Motorsport: Drivers lock horns at Red Bull

Mark Webber doesn't bother to mask his fury at race winner Sebastian Vettel after the Malaysian Grand Prix. Photo / Getty Images
Mark Webber doesn't bother to mask his fury at race winner Sebastian Vettel after the Malaysian Grand Prix. Photo / Getty Images

Mark Webber has returned to Australia to consider his future as the corrosive atmosphere within his Red Bull Formula One team hits an all-time low.

Webber accused Red Bull of protecting teammate Sebastian Vettel after the German disobeyed team orders and passed the Australian on Sunday to steal victory in the Malaysian Grand Prix.

Vettel was contrite later, admitting, "I f***** up," but Webber was furious and returned to Queensland to think about his future.

He said he would cut off all contact with the team during his break.

"I think it's very early days right now. It's very raw, obviously, and we need to work out how the team goes best forwards from here," Webber said.

The situation was reversed two years ago when it was Webber who defied team orders in an attempt to pass Vettel in the British Grand Prix at Silverstone.

At the time, Webber said: "Of course I ignored the team as I want to try to get another place."

The pair also clashed at the Turkish GP in 2010 and the Japanese GP in 2007 when Vettel was driving for Red Bull's sister team Torro Rosso.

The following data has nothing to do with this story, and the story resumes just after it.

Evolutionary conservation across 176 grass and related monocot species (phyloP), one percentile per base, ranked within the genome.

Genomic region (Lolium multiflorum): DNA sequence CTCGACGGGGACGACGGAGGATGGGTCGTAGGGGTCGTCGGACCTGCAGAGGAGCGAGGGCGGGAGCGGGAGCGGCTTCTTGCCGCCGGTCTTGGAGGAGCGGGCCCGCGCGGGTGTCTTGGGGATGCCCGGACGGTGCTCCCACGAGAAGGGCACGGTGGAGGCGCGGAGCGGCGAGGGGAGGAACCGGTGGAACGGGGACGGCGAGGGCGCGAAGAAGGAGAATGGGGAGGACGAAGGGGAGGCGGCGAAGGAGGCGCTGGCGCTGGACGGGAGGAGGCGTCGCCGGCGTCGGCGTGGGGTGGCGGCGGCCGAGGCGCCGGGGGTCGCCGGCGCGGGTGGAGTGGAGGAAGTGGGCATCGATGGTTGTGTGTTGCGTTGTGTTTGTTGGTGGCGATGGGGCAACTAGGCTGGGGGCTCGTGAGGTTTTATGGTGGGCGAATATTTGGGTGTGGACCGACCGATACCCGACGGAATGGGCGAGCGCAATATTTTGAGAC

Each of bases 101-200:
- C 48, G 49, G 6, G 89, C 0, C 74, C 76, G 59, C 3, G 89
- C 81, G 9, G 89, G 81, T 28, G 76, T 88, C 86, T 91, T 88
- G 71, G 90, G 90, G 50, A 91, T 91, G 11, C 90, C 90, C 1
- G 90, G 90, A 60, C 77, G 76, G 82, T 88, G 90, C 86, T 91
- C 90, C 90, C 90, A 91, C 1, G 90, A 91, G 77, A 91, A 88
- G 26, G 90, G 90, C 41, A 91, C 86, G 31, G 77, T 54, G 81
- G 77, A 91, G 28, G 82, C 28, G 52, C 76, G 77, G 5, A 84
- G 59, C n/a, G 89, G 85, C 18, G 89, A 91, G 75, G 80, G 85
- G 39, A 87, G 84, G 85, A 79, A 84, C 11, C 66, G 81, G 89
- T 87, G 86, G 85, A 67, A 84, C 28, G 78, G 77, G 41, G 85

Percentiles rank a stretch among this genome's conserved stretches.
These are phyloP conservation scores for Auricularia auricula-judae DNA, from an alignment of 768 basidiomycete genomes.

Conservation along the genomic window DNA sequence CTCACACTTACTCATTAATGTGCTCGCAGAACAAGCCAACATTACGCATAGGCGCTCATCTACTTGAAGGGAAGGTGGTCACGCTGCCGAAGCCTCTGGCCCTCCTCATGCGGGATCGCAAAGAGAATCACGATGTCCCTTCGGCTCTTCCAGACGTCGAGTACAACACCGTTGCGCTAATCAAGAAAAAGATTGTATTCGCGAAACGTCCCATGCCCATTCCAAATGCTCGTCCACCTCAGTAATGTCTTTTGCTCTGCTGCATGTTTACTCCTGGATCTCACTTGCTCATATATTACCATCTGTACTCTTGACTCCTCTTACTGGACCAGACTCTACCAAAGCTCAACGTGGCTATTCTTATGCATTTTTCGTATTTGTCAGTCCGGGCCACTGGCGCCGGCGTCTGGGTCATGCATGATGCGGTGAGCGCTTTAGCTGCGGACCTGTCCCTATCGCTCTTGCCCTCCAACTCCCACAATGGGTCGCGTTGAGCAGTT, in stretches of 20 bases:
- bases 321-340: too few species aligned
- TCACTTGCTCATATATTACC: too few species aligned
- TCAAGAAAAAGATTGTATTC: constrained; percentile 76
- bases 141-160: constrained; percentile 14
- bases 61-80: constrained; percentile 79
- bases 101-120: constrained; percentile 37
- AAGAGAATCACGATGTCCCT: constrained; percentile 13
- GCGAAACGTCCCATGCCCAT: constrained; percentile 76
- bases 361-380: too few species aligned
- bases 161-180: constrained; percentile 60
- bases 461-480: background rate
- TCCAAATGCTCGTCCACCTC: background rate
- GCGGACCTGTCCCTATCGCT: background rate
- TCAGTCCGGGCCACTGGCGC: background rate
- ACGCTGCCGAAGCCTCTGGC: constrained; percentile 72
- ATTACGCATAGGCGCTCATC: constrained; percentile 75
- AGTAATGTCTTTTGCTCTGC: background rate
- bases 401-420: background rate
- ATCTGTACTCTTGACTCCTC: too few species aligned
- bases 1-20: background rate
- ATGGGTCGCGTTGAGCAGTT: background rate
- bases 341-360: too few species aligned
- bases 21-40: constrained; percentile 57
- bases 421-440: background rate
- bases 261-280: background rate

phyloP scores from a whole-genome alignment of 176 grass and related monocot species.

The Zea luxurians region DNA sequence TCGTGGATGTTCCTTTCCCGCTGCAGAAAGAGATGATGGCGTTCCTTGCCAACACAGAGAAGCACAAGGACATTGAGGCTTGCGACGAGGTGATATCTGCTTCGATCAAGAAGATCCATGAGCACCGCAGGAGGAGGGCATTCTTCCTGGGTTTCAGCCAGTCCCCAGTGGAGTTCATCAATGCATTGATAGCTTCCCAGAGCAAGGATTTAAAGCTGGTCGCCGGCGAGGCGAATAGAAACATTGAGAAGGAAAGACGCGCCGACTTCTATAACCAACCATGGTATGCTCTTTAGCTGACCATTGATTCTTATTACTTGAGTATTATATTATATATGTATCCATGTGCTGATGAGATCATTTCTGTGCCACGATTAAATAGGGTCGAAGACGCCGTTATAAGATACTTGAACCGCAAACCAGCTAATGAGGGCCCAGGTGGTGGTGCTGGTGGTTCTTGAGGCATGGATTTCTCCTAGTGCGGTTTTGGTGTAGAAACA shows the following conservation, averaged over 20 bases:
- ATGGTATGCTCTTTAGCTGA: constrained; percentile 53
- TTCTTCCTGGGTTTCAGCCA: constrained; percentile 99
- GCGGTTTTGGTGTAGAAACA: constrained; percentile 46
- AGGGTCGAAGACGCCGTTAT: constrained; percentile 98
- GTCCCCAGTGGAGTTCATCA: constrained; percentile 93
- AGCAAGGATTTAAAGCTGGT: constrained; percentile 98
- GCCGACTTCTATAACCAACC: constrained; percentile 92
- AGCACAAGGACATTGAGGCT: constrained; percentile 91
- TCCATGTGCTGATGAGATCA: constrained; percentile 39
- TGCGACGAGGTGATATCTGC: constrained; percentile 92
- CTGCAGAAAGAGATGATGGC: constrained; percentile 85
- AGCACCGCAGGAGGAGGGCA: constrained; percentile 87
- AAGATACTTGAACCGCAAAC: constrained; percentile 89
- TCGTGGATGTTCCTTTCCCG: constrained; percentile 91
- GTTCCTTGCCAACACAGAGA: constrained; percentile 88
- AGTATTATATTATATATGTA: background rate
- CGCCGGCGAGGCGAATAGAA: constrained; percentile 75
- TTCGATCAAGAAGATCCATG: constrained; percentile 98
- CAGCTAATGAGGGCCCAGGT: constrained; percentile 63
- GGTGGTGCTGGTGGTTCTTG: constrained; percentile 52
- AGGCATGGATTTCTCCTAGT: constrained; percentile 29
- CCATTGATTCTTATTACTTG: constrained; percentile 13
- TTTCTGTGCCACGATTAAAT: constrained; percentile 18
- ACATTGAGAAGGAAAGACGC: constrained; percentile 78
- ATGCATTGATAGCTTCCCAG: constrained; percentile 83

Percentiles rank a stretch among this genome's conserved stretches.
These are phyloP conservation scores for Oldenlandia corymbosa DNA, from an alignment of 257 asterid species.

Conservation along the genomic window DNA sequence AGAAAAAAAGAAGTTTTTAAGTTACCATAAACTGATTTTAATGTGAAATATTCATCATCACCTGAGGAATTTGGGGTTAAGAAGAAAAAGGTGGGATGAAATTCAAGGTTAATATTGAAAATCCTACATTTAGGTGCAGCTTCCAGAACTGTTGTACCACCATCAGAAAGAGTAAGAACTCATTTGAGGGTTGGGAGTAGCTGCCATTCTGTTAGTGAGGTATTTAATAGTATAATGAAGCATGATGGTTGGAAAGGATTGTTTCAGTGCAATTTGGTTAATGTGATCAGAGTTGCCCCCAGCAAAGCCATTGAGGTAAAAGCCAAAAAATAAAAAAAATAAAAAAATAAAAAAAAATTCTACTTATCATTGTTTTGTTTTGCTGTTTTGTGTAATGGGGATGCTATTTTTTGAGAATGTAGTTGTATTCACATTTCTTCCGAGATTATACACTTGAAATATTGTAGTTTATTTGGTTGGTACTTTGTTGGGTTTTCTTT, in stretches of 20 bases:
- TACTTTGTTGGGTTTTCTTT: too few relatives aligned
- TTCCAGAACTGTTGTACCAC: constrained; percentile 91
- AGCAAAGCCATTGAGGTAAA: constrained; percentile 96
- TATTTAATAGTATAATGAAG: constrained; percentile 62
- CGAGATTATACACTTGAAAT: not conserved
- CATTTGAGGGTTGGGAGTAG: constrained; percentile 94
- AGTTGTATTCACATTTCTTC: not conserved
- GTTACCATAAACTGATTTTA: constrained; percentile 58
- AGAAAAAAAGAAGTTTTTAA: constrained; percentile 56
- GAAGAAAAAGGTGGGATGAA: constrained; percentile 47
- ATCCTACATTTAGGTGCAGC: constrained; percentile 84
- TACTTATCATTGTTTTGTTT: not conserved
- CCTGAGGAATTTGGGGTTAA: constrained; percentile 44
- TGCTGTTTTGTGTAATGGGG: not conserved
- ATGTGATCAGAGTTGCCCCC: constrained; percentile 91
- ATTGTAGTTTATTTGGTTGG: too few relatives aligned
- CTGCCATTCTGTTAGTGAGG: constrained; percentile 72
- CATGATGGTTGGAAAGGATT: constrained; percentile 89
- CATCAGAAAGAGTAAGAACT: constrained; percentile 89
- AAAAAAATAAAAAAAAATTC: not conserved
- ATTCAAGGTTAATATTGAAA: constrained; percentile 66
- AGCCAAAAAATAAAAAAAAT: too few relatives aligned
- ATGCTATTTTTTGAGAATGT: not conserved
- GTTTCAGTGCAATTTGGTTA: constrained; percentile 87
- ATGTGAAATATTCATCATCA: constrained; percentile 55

Vettel apologised for not respecting orders but, when asked if he was now considering his future with the team, Webber said: "My mind, in the last 15 laps, was thinking [about] that." Webber was sceptical whether Vettel would be admonished by the team because he would "have protection as usual".

Vettel's determination was already felt when he told the team via radio in mid-race that "Mark is too slow - get him out of the way". But Webber stood his ground and Vettel was rebuffed by Christian Horner immediately after his passing move when the team boss told him: "This is silly."

Behind the pair, Mercedes driver Nico Rosberg obeyed an order to stay in fourth behind Lewis Hamilton although he had the faster car and was clearly frustrated afterwards.

However, Hamilton said the situation was wrong and his podium place belonged to Rosberg.

Damon Hill, the 1996 world champion, and former driver Martin Brundle both said any previous trust between the two Red Bull drivers would have evaporated, creating a dilemma for the team.

-AAP

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